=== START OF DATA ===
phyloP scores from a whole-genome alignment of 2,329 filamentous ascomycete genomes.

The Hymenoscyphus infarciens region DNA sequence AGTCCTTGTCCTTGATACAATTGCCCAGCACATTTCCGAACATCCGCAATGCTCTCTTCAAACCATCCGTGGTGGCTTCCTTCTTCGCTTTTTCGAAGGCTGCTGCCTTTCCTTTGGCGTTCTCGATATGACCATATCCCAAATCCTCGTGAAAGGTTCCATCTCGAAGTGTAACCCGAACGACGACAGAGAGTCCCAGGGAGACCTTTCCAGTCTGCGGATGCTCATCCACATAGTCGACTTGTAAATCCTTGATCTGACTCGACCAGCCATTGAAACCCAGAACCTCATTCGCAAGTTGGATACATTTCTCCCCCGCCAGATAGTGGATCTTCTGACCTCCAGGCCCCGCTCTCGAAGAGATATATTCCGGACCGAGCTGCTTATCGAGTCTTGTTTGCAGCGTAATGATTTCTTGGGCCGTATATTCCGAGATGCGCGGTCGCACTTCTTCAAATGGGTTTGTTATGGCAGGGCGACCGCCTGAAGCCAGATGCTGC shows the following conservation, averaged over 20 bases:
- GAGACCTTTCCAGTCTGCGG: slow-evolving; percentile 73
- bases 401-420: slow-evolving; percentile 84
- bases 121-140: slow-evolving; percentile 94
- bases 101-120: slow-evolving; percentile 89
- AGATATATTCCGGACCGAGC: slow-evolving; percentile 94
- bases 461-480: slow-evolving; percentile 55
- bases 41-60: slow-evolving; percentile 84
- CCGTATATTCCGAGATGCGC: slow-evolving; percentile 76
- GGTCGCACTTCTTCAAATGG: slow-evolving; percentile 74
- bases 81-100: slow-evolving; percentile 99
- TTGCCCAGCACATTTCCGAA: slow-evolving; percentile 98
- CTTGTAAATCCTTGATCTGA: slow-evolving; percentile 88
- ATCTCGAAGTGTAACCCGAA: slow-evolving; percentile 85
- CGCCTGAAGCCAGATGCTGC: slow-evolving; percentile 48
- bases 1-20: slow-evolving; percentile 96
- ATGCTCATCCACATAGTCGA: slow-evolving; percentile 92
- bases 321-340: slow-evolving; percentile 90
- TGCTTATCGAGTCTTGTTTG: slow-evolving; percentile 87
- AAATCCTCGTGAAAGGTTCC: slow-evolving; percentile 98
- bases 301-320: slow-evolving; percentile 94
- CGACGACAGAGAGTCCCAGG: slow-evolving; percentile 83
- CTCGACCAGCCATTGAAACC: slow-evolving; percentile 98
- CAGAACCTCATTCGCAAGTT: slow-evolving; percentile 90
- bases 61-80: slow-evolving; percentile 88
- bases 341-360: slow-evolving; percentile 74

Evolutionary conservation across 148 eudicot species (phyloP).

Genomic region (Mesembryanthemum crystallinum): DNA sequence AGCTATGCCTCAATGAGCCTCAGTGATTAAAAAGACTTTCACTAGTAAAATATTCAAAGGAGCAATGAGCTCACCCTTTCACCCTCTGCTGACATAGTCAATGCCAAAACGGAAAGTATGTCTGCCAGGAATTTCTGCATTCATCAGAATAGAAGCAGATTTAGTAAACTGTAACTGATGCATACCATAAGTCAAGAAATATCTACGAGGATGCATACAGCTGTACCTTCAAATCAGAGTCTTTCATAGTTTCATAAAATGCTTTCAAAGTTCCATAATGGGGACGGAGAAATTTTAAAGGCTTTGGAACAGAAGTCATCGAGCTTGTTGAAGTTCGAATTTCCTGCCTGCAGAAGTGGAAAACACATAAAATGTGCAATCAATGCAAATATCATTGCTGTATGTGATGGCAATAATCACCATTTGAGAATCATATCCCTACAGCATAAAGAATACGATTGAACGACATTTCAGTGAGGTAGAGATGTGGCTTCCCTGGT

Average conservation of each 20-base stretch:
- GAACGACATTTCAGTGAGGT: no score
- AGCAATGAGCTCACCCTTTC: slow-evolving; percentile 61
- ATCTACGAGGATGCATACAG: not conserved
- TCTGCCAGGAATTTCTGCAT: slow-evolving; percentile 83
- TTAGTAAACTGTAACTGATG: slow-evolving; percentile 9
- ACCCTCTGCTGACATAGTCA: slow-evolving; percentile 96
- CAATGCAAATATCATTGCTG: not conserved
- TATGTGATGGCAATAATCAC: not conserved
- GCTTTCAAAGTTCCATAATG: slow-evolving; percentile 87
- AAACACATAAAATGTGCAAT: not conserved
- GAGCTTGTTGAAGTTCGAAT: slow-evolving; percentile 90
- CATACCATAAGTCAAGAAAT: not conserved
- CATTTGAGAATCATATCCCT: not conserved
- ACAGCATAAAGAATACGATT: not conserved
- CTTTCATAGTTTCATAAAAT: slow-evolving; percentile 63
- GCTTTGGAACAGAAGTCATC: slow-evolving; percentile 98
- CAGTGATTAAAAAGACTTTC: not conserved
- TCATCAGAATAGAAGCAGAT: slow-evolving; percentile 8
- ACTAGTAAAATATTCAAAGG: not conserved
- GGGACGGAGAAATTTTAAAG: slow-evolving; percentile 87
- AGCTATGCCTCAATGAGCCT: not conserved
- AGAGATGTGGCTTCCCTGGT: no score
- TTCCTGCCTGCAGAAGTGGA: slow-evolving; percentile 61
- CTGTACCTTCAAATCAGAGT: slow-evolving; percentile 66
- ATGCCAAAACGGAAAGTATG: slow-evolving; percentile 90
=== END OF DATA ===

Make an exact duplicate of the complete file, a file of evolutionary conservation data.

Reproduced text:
phyloP scores from a whole-genome alignment of 2,329 filamentous ascomycete genomes.

The Hymenoscyphus infarciens region DNA sequence AGTCCTTGTCCTTGATACAATTGCCCAGCACATTTCCGAACATCCGCAATGCTCTCTTCAAACCATCCGTGGTGGCTTCCTTCTTCGCTTTTTCGAAGGCTGCTGCCTTTCCTTTGGCGTTCTCGATATGACCATATCCCAAATCCTCGTGAAAGGTTCCATCTCGAAGTGTAACCCGAACGACGACAGAGAGTCCCAGGGAGACCTTTCCAGTCTGCGGATGCTCATCCACATAGTCGACTTGTAAATCCTTGATCTGACTCGACCAGCCATTGAAACCCAGAACCTCATTCGCAAGTTGGATACATTTCTCCCCCGCCAGATAGTGGATCTTCTGACCTCCAGGCCCCGCTCTCGAAGAGATATATTCCGGACCGAGCTGCTTATCGAGTCTTGTTTGCAGCGTAATGATTTCTTGGGCCGTATATTCCGAGATGCGCGGTCGCACTTCTTCAAATGGGTTTGTTATGGCAGGGCGACCGCCTGAAGCCAGATGCTGC shows the following conservation, averaged over 20 bases:
- GAGACCTTTCCAGTCTGCGG: slow-evolving; percentile 73
- bases 401-420: slow-evolving; percentile 84
- bases 121-140: slow-evolving; percentile 94
- bases 101-120: slow-evolving; percentile 89
- AGATATATTCCGGACCGAGC: slow-evolving; percentile 94
- bases 461-480: slow-evolving; percentile 55
- bases 41-60: slow-evolving; percentile 84
- CCGTATATTCCGAGATGCGC: slow-evolving; percentile 76
- GGTCGCACTTCTTCAAATGG: slow-evolving; percentile 74
- bases 81-100: slow-evolving; percentile 99
- TTGCCCAGCACATTTCCGAA: slow-evolving; percentile 98
- CTTGTAAATCCTTGATCTGA: slow-evolving; percentile 88
- ATCTCGAAGTGTAACCCGAA: slow-evolving; percentile 85
- CGCCTGAAGCCAGATGCTGC: slow-evolving; percentile 48
- bases 1-20: slow-evolving; percentile 96
- ATGCTCATCCACATAGTCGA: slow-evolving; percentile 92
- bases 321-340: slow-evolving; percentile 90
- TGCTTATCGAGTCTTGTTTG: slow-evolving; percentile 87
- AAATCCTCGTGAAAGGTTCC: slow-evolving; percentile 98
- bases 301-320: slow-evolving; percentile 94
- CGACGACAGAGAGTCCCAGG: slow-evolving; percentile 83
- CTCGACCAGCCATTGAAACC: slow-evolving; percentile 98
- CAGAACCTCATTCGCAAGTT: slow-evolving; percentile 90
- bases 61-80: slow-evolving; percentile 88
- bases 341-360: slow-evolving; percentile 74

Evolutionary conservation across 148 eudicot species (phyloP).

Genomic region (Mesembryanthemum crystallinum): DNA sequence AGCTATGCCTCAATGAGCCTCAGTGATTAAAAAGACTTTCACTAGTAAAATATTCAAAGGAGCAATGAGCTCACCCTTTCACCCTCTGCTGACATAGTCAATGCCAAAACGGAAAGTATGTCTGCCAGGAATTTCTGCATTCATCAGAATAGAAGCAGATTTAGTAAACTGTAACTGATGCATACCATAAGTCAAGAAATATCTACGAGGATGCATACAGCTGTACCTTCAAATCAGAGTCTTTCATAGTTTCATAAAATGCTTTCAAAGTTCCATAATGGGGACGGAGAAATTTTAAAGGCTTTGGAACAGAAGTCATCGAGCTTGTTGAAGTTCGAATTTCCTGCCTGCAGAAGTGGAAAACACATAAAATGTGCAATCAATGCAAATATCATTGCTGTATGTGATGGCAATAATCACCATTTGAGAATCATATCCCTACAGCATAAAGAATACGATTGAACGACATTTCAGTGAGGTAGAGATGTGGCTTCCCTGGT

Average conservation of each 20-base stretch:
- GAACGACATTTCAGTGAGGT: no score
- AGCAATGAGCTCACCCTTTC: slow-evolving; percentile 61
- ATCTACGAGGATGCATACAG: not conserved
- TCTGCCAGGAATTTCTGCAT: slow-evolving; percentile 83
- TTAGTAAACTGTAACTGATG: slow-evolving; percentile 9
- ACCCTCTGCTGACATAGTCA: slow-evolving; percentile 96
- CAATGCAAATATCATTGCTG: not conserved
- TATGTGATGGCAATAATCAC: not conserved
- GCTTTCAAAGTTCCATAATG: slow-evolving; percentile 87
- AAACACATAAAATGTGCAAT: not conserved
- GAGCTTGTTGAAGTTCGAAT: slow-evolving; percentile 90
- CATACCATAAGTCAAGAAAT: not conserved
- CATTTGAGAATCATATCCCT: not conserved
- ACAGCATAAAGAATACGATT: not conserved
- CTTTCATAGTTTCATAAAAT: slow-evolving; percentile 63
- GCTTTGGAACAGAAGTCATC: slow-evolving; percentile 98
- CAGTGATTAAAAAGACTTTC: not conserved
- TCATCAGAATAGAAGCAGAT: slow-evolving; percentile 8
- ACTAGTAAAATATTCAAAGG: not conserved
- GGGACGGAGAAATTTTAAAG: slow-evolving; percentile 87
- AGCTATGCCTCAATGAGCCT: not conserved
- AGAGATGTGGCTTCCCTGGT: no score
- TTCCTGCCTGCAGAAGTGGA: slow-evolving; percentile 61
- CTGTACCTTCAAATCAGAGT: slow-evolving; percentile 66
- ATGCCAAAACGGAAAGTATG: slow-evolving; percentile 90